A very close friend of mine who has since died comes to my mind. He was a 30 per cent pensioner and should have been an 80 per cent pensioner all his life but he never gave up during the course of his experience from 1917 until just two or three years ago. He was granted an 80 per cent pension when he finally appeared at an advanced age before a board of examiners. He was typical of many men who served overseas in the first world war, men who simply would not admit that they needed assistance from anyone. These older veterans of the first world war cannot produce documents. There were no filing cabinets available on the field of action during the first world war, and I think it is the feeling of the committee that

those men who cannot produce evidence should have the benefit of the doubt. I say this, bearing in mind these two cases which were brought before the commission in 1930.

I argued this matter in the House of Commons in 1953, 1954 and before the estimates committee in 1955. I have argued at different times that the benefit of the doubt should be applied to first world war veterans who suffered from the effects of gas. Many men who suffered gas attacks in the first world war ended up in the hospital. Others got as far as the dressing station and were returned to their units, while still others did not report at all. Who is to say that years later the effects of this poison gas do not seriously destroy their physical functions? Medical opinion may say that there are no after effects of poison gas. Unless medical opinion will quite flatly state that, then I used to argue, and I would be inclined to argue now, that the pension commission should give the benefit of the doubt to a man who could show, through the action in which his regiment was engaged or through affidavits from his companions that he was subjected to the effects of poison gas.

This is just another example that relates to veterans of the first world war. As time goes on I think there will be less trouble with second world war veterans because the records have been much more adequately kept. The hon. member for Greenwood will recall that when he returned in 1918 or 1919, I suppose, like the rest of us, all he had to say was that he was A-l and he could get on board ship. If he did not say he was A-l he had to stay in England or France until further notice. This was the easy way, I think, of getting discharged in 1919. In 1946 it was not nearly as easy. You had to go through a very stiff medical board before you were released, so I think we will have less trouble in the future with the veterans of the second world war than we have had with those in the earlier conflict whose records were not complete.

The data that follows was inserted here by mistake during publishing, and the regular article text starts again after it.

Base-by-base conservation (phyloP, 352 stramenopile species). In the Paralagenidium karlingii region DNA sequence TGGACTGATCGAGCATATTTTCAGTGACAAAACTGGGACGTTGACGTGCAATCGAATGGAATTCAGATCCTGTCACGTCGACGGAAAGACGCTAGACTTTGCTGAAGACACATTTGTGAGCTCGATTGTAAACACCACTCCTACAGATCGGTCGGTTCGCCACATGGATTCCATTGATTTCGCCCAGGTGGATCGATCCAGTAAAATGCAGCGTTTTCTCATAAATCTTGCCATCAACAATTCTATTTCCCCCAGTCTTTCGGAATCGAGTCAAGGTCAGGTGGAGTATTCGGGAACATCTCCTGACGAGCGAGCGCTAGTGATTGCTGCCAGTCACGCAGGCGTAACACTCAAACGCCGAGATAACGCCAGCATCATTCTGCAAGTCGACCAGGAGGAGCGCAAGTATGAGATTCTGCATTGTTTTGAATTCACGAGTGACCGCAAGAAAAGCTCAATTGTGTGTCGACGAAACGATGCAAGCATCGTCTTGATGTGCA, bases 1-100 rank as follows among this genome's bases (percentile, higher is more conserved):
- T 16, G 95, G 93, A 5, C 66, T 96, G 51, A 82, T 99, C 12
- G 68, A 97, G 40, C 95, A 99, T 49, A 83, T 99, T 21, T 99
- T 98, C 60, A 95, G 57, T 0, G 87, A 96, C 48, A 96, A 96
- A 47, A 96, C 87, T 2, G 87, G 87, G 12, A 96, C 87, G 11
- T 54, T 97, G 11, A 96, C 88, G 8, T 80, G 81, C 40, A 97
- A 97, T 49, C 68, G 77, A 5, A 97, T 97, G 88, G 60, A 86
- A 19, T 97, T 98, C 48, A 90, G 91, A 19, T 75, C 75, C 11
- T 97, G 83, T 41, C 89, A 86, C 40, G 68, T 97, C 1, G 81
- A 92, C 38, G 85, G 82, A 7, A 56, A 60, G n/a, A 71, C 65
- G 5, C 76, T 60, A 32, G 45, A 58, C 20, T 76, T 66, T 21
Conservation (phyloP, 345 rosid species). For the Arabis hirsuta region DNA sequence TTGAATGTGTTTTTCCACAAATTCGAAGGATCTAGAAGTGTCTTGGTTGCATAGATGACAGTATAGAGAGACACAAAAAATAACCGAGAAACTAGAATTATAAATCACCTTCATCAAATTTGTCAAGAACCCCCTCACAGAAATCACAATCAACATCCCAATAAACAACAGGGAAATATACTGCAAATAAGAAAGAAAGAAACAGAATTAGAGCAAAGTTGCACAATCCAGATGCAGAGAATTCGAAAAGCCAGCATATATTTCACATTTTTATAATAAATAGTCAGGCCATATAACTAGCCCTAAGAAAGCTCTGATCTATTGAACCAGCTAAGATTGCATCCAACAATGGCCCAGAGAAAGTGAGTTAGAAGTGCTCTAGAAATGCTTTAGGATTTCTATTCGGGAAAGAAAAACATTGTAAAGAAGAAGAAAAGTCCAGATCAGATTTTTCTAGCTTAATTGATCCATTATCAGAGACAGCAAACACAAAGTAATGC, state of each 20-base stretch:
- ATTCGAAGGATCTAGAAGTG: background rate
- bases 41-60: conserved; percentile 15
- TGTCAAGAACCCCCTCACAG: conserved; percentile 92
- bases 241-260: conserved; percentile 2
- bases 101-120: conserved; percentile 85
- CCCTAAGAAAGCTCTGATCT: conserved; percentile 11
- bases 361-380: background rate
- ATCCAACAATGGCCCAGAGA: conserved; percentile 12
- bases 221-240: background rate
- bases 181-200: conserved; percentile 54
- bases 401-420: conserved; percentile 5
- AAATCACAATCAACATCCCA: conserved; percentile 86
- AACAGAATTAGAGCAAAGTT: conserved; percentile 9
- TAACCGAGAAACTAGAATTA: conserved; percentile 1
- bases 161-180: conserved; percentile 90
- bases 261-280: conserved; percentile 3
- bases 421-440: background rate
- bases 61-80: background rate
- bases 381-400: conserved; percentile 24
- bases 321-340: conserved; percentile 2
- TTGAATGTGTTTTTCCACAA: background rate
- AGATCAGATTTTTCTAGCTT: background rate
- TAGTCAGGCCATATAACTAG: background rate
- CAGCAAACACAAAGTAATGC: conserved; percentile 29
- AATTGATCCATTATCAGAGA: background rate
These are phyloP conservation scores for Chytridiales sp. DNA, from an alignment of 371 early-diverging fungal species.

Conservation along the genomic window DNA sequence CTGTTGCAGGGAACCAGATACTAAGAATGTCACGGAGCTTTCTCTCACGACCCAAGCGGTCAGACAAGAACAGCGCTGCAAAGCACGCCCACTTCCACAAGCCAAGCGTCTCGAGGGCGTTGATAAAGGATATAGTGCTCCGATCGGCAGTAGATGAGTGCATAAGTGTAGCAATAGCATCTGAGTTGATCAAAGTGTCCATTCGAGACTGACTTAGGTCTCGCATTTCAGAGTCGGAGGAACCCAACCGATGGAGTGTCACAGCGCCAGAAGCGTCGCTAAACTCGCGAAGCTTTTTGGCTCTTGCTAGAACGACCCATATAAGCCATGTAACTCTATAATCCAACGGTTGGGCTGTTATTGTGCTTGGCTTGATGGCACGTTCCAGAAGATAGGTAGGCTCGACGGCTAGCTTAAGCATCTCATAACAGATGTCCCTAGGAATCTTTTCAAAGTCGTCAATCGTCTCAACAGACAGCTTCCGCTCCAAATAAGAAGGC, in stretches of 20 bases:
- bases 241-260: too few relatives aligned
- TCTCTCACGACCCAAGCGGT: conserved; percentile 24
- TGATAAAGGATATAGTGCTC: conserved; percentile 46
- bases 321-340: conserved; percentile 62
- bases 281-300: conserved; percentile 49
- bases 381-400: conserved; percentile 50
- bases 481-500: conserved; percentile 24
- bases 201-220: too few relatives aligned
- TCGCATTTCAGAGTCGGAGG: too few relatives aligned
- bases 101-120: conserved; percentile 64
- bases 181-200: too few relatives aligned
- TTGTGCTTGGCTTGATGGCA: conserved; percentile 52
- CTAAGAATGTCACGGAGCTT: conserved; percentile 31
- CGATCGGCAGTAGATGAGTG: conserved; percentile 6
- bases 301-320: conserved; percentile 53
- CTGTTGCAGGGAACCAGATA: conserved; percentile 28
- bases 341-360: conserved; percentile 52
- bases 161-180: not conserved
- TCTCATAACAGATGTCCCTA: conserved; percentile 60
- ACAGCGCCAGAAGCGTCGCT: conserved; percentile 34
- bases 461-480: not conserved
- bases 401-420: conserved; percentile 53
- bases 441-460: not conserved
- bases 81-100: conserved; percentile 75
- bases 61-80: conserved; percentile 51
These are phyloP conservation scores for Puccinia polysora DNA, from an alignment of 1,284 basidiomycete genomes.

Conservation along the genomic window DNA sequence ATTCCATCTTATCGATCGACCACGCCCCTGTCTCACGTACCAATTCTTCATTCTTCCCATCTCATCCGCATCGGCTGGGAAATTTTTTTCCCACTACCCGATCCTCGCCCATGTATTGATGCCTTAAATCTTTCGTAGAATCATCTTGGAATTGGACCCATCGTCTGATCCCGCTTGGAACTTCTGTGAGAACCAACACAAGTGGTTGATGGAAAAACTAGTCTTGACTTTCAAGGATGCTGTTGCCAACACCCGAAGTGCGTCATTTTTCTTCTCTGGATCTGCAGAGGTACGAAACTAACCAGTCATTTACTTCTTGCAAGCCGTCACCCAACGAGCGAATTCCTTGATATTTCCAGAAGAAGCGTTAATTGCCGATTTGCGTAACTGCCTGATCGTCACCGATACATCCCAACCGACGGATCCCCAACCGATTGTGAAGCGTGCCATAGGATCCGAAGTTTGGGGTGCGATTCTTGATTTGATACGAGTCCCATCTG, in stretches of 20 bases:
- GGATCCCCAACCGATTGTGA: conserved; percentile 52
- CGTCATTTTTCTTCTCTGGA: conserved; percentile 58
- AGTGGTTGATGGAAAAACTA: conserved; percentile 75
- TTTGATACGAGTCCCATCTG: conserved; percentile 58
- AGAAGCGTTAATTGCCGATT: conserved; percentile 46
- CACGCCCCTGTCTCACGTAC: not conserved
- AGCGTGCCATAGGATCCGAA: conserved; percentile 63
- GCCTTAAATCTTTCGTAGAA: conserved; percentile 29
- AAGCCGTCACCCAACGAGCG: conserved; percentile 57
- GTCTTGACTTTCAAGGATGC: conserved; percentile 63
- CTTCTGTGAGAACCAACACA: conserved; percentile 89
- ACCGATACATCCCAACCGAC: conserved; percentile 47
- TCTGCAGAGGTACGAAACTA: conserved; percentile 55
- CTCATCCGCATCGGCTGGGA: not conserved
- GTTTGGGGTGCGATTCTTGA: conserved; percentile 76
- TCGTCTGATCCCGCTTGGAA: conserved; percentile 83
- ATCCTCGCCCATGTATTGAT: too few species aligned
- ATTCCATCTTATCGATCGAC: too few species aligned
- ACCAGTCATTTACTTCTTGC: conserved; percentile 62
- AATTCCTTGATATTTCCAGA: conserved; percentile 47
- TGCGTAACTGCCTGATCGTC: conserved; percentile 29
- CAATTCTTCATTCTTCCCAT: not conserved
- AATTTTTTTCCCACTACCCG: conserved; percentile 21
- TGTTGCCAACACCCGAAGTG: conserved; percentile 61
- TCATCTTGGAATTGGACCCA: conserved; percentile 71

In conclusion, Mr. Chairman I would just say that the veterans of Canada should be pleased at the interest the committee has taken in this problem during the last two days. I believe the veterans of Canada are well represented here on both sides of the house. There has been a serious interest in this measure, and we have not engaged in more than just a mild flurry of political interchange. I would have loved to have taken part in one exchange that occurred a while ago, but I thought I would abstain and save it for some other occasion because we are not in a controversial field when we are dealing with veterans problems. I feel that all of us here, no matter what party

Supply-Citizenship and Immigration

we represent, have an interest m veterans. We recognize what they have done and the service that they have given to their country.

I feel it was a privilege to serve. This is not said very often by veterans, but now I am getting to an age where I think perhaps I can say some of these things. It is a privilege to serve. Many men who would have liked to have served were denied that privilege. I think veterans should recognize that fact and consider it a real privilege to have been physically fit and able to serve their country in time of distress. Nobody would think now of glorifying war or anything of that nature. We hope that our efforts during this twentieth century will result in permanent peace. At the same time we have to stand ready to cope with whatever perils may confront us in the future.